Do you ever buy something from Costco and not realize how gigantic it is until you get it home? Or is that just me?! I bought a bag (5 lb!) of Israeli couscous awhile back and I'm pretty sure it's going to last a lifetime. I found this yummy looking recipe for Israeli Couscous with Chard on The Kitchn and gave it a try (love that blog!) and it was really quite good! The kids both ate it although I'm not sure how much chard actually made it into Owen's stomach but oh well.
Israeli Couscous with Chard
via The Kitchn
Serves 2 (we doubled it)
1 3/4 cup chicken or vegetable broth
1 1/4 cup Harvest Grain Blend or Israeli couscous
Drizzle olive oil
3 large cloves garlic
1 teaspoon whole white cumin
1 dried red chili pepper (optional)
4 cups chopped chard
1/4 cup chicken or vegetable broth
1 teaspoon coarse salt
1 tablespoon balsamic vinegar
Heat the broth to boiling in a small saucepan. Stir in the grains and lower the heat to a simmer. Cover and cook for about 10-14 minutes. Remove the lid and set aside.
Heat the olive oil in a large, heavy skillet over medium-low heat. Sliver the garlic and cook it on low heat with the cumin and chili pepper until soft and fragrant. Don't let it brown.
Add the chopped chard and turn the heat to medium. Saut' for about 5 minutes, or until it is beginning to wilt. Add the cooked couscous and the 1/4 cup of broth. Cook for another five minutes, stirring, until the broth has cooked off and the chard is fully wilted.
Add salt to taste, and vinegar (we drizzled vinegar on top of our individual plates since the kids didn't want any), and serve.
Whole Grain Breakfast Cookies
via All Recipes
I think the next best thing after cake (or should that be pizza?) for breakfast is cookies for breakfast. We love this recipe so much that I thought I should share. I do a few things differently as noted in the recipe below.
1 cup walnuts
1 1/2 cups old-fashioned rolled oats (not instant)
1/3 cup whole wheat flour
1/2 cup ground flax meal
1 teaspoon baking soda
1/2 teaspoon salt
1 teaspoon ground cinnamon
1/2 cup almond butter (sometimes I sub peanut butter or sun butter)
1/4 cup canola oil (I use applesauce)
1/4 cup blue agave nectar (I use honey - I think agave is a racket)
1/3 cup brown sugar (I've thought about skipping this and seeing what happens)
1 teaspoon vanilla extract
1/2 cup dried cherries
1 cup semi-sweet chocolate chips
Preheat oven to 375 degrees F (190 degrees C). Line baking sheets with parchment paper (I use silpat).
Pulse the walnuts in a food processor several times to chop; continue processing until the walnuts are ground into flour; transfer to a bowl. Mix in the rolled oats, whole wheat flour, flax meal, baking soda, salt, and cinnamon until thoroughly combined.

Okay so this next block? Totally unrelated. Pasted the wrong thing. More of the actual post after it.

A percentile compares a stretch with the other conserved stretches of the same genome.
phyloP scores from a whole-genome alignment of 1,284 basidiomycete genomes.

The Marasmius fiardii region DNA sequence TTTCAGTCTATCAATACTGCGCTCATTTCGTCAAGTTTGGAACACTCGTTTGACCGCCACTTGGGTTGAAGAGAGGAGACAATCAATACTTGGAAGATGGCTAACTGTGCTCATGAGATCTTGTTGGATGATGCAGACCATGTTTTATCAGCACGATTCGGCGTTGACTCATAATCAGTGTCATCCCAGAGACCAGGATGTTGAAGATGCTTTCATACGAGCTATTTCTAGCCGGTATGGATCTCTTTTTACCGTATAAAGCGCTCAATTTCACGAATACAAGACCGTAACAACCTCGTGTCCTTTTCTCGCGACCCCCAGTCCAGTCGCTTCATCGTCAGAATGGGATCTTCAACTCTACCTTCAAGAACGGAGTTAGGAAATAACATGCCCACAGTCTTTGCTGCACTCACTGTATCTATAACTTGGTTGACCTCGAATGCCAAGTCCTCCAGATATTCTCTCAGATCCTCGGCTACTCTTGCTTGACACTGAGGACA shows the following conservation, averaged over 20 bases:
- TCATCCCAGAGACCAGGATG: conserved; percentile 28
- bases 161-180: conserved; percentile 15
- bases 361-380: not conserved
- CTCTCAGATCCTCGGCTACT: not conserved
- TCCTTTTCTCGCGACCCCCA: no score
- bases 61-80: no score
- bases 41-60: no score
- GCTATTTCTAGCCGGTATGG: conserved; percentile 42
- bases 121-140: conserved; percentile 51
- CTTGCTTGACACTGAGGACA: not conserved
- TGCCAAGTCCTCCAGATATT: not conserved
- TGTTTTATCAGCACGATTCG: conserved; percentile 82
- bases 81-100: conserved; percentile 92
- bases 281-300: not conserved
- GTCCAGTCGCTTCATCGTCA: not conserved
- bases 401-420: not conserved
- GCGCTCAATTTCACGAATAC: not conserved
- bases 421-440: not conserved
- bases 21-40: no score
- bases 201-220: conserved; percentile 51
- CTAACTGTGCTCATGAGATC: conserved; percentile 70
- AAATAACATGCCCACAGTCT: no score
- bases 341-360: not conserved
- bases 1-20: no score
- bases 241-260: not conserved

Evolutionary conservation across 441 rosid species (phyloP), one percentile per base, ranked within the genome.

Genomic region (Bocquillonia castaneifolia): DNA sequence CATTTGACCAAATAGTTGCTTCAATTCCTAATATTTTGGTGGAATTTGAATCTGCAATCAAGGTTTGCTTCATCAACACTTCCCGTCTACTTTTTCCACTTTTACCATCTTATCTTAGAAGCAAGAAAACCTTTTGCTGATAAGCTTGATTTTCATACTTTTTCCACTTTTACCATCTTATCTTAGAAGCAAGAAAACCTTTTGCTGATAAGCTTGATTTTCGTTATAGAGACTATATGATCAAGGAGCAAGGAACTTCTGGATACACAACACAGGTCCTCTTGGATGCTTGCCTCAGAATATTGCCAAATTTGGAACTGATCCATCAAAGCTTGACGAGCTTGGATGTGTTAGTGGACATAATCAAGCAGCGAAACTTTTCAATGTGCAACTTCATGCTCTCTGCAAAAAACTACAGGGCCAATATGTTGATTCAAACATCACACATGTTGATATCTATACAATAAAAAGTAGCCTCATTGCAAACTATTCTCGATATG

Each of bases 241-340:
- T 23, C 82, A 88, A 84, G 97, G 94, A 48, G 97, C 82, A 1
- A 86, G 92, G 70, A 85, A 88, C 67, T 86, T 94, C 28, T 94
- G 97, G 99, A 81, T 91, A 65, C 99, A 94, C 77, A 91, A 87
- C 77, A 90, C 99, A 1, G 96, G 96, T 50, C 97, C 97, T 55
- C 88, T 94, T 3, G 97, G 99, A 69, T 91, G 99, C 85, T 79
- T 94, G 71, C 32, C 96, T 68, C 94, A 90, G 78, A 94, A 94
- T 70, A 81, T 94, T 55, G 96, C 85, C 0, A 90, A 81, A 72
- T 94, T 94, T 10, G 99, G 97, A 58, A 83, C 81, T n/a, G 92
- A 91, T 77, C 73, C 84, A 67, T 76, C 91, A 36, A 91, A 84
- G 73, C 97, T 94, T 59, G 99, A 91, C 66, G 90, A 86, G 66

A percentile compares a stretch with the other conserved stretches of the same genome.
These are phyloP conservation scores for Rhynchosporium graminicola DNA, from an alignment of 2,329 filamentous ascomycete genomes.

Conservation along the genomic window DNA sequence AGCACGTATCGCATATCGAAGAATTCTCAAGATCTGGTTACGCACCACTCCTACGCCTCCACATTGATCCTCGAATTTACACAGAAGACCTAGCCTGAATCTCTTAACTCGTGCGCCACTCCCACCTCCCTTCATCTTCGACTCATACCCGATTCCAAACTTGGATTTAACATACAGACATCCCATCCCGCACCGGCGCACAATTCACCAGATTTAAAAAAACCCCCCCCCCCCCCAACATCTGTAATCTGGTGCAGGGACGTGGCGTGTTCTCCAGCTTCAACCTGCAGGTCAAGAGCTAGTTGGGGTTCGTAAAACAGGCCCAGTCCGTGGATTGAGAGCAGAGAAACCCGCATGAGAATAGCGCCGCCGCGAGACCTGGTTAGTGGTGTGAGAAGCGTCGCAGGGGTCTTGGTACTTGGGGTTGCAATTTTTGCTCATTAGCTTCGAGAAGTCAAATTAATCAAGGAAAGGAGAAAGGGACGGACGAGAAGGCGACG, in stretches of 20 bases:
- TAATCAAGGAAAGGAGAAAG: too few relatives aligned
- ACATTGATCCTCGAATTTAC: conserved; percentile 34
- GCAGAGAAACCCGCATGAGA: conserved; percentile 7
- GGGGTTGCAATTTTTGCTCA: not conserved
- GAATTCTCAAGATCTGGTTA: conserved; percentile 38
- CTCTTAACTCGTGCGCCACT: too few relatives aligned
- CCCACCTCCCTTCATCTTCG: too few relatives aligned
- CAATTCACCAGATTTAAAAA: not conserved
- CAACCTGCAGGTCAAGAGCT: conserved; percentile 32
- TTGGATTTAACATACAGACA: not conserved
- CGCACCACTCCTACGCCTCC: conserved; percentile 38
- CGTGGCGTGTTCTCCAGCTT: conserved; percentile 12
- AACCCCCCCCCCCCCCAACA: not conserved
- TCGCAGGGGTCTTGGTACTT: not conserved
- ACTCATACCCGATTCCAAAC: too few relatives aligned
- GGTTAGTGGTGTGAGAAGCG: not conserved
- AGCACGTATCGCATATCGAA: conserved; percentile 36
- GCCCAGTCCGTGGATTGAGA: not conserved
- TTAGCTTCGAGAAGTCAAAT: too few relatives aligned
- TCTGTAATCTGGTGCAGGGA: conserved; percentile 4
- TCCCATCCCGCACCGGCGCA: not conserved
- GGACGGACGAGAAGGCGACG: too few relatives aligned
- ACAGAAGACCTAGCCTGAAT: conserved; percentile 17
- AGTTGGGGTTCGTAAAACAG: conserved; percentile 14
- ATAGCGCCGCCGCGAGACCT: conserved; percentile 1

Combine the almond butter, canola oil, agave nectar, brown sugar, egg, and vanilla extract in the food processor (I mix by hand) and process a few seconds to blend the ingredients well; transfer the almond butter mixture to a large bowl and fold in the dried cherries and chocolate chips. Mix the walnut-oatmeal mixture into the almond butter mixture (dough will be very thick).
Scoop up heaping teaspoons (mine are usually more like tablespoons) of dough, and form into balls; lay the dough balls onto the prepared baking sheets (I then flatten them a bit), about 2 inches apart.
Bake in the preheated oven until lightly browned, 8 to 10 minutes (10 minutes for tablespoon sized scoops). Remove from oven and flatten the cookies with a spatula. Allow to cool for about 5 minutes on the baking sheets before removing to finish cooling on wire racks.
Dan Dan Noodles
via Serious Eats
Here it is - one of the recipes that pops up every few weeks around here. I'm actually cooking something more than once! I think I've made these Dan Dan Noodles four times now - that might just be a record for me (actually I think I've made pasta fagioli more times and greek salad, of course). I didn't even know that Dan Dan Noodles existed until my friend Kate mentioned them on facebook! Mmmm, they're so good.
12 ounces Shanghai-style noodles or udon (I prefer the frozen udon)
3 tablespoons vegetable oil
3/4 pound ground pork (we usually use a pound)
Kosher salt and freshly ground black pepper
2 tablespoons chopped peeled ginger
3/4 cup chicken stock
2 tablespoons chili oil, or to taste
2 tablespoons red wine vinegar
2 tablespoons soy sauce
4 teaspoons tahini (sesame seed paste)
1 teaspoons Sichuan peppercorns, ground in a mortar and pestle (I found these at United Noodle)
Pinch of sugar (I sometimes forget this and it's fine)
4 tablespoons chopped roasted peanuts
1 bunch scallions, thinly sliced
Bring a large pot of water to boil and add the noodles. Cook until tender but still slightly firm to the bite, then drain and transfer to a bowl of ice water to quickly chill (I just rinse with cold water). Drain well.
In a large (12-inch) skillet or wok, heat oil over medium-high heat until smoking. Add pork and a pinch of salt and pepper and cook until partially cooked but still half pink. Add ginger and continue cooking until pork is cooked through and starting to brown.
Stir in chicken stock, chili oil, red wine vinegar, soy sauce, tahini, and sichuan peppercorns. Season with a little sugar, then bring to a boil and simmer until the sauce thickens, 7-10 minutes (usually only takes a few minutes for me).
Add noodles to the skillet and toss well in the sauce. Once noodles are heated through, taste for salt and sugar. Transfer to bowls and top with peanuts and scallions. Serve immediately.